Monday, September 2, 2013

"The Bet" and How It Relates to Global Warming


There is a new book I am excited to read. It is called The Bet by Paul Sabin and it is getting great reviews. It tells the story of the famous bet on future prosperity by Paul Ehrlich and the late Julian Simon. The Wall Street Journal's review begins,


It is difficult to comprehend the hysteria about overpopulation that once gripped America. In 1965, the New Republic, one of America's foremost journals of public affairs, wrote that "world population has passed food supply. The famine has started." The magazine was so convinced of the coming cataclysm that it proclaimed world hunger to be the "single most important fact in the final third of the 20th century." This period, in which large portions of America's intellectual and political elites took leave of their senses and predicted something like the literal end of civilization, is the subject of Paul Sabin's brief, but valuable, book "The Bet: Paul Ehrlich, Julian Simon, and Our Gamble Over Earth's Future."


I remember that period well and I read The Population Bomb at the time and since. The review of The Bet, continues,


Mr. Ehrlich, a biologist specializing in butterflies, became famous in the 1970s after publishing "The Population Bomb" (1968), in which he updated the 19th-century projections of Thomas Malthus—people were overbreeding, the supply of food and resources couldn't possibly keep up—and dialed the calamity to 11. Within a few short years, hundreds of millions of people would starve to death as civilization unraveled. Or so predicted Mr. Ehrlich. "The Population Bomb" was reprinted 22 times in the first three years alone...


Very true. It was near-hysteria in some circles.

A question no one seems to ask is what caused this sudden fear of catastrophe? After all, the 50's and early 60's were a very prosperous period in American life. I have a theory:

The World Cooled

World War II cost the world 80 million precious lives (3.5% of the population) which temporarily lessened world demand for food in the war's immediate aftermath. At the start of the war, temperatures were relatively warm (see graph below):
When temperatures dropped, growing seasons shortened and people stopped farming. While output per farm in the U.S. increased, that was not true in other parts of the world. As this period progressed, we saw extreme crop failures in the Sahel, in Russia (causing the price of wheat to reach a 125-year high!), in Ethiopia, and China.

World population in 1965: 3,349,287,332
World population in 2013: 7,000,000,000

Yet today, with double the number of people in the world, we do not experience the widespread famines that killed millions like famines the world experienced 40-50 years ago. What changed?

The World Warmed and The Green Revolution

The Green Revolution brought science and technology to bear on agricultural production, especially in the Third World. Its champion, Norman Bourlaug, rightly won a Nobel Prize for his lifesaving work. But, the Green Revolution could not have worked its magic without the longer growing seasons brought to us by the warming climate of 1979 to 1998 (temperatures have leveled off since). Longer growing seasons, more agricultural productivity.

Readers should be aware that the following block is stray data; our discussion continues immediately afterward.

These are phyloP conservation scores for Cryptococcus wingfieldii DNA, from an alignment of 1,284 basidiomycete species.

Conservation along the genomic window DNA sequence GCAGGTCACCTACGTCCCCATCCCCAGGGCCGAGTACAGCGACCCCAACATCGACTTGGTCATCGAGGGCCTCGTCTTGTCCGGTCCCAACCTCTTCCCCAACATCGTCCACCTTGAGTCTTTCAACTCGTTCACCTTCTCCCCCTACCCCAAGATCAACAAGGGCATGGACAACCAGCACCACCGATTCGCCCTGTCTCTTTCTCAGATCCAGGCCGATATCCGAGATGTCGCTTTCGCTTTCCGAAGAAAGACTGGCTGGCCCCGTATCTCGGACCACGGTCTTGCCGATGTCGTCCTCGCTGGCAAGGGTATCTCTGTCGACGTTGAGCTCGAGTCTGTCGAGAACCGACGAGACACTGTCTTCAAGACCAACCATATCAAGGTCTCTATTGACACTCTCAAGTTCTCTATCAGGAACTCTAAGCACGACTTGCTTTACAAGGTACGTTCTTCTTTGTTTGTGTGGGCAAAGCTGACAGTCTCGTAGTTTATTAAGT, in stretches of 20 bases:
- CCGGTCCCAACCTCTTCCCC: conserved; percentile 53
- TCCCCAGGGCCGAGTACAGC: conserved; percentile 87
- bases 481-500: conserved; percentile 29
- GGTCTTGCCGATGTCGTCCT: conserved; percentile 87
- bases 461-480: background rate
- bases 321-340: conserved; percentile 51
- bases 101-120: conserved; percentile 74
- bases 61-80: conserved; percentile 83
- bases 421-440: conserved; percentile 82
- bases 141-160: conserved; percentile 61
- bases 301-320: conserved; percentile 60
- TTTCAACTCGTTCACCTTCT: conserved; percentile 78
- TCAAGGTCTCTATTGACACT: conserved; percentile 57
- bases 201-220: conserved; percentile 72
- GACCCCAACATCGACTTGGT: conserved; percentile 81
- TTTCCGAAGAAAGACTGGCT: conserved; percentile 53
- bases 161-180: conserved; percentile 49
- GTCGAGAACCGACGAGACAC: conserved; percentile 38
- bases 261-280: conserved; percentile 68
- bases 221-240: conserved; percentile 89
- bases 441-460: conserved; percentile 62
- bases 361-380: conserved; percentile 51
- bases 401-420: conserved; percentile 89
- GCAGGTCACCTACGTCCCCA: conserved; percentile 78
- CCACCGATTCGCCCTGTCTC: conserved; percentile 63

Who won the bet? Julian Simon. Ehrlich was wrong and (I don't need to read the book to know this) and is both bitter and refuses to concede that human ingenuity and free enterprise can often find the answers to seemingly intractable problems. Unsurprisingly, Ehrlich is one of the chief catastrophic global warming zealots,

Ehrlich, gesturing and joking with the audience, made frequent forays into insulting public figures and declaiming popular beliefs...
“Any of you ever watch the False News Network? Rupert Murdoch requires them not to say the word ‘climate’ on it. These are paid prostitutes and Rupert’s their pimp.”
Much of Ehrlich’s talk focused on environmental problems, including climate change.
“We’re facing climate disruption,” he said. “That is the most talked about environmental problem we face.

As we have discussed numerous times, no matter how many times these people are wrong, their beliefs never change -- the exact opposite of how science is supposed to work.

Since the first of the year, the formal, peer-reviewed literature has seen a proliferation of papers indicating climate sensitivity (i.e., the amount of warming caused by doubling carbon dioxide concentration) much less than the Al Gore/IPCC faction has believed and is in the range I and many others have believed all along. At the same time, chiefly because of the recent unusual behavior of the sun, there is a small, but growing, number of scientists that believe cooling is ahead. The British Met Office, once a leading proponent of global warming, is now forecasting cooling in the short and medium term.

The catastrophic global warming scenario of Ehrlich, Al Gore, and the IPCC seems more remote than ever. But, if you gave me a choice between gradual warming or gradual cooling, I'll take warming every time. History proves that humans do better during warm periods.

While my copy of The Bet should be here tomorrow or Wednesday (and I will post a review after I have read it). Really looking forward to it.

1 comment:

  1. The Bet is on my reading list

    Another good one is the Rational Optimist by Matt Ridley, who won the Julian Simon award for 2012:

    http://cei.org/events/2012/03/09/2012-julian-l-simon-memorial-award-dinner

    ReplyDelete

Note: Only a member of this blog may post a comment.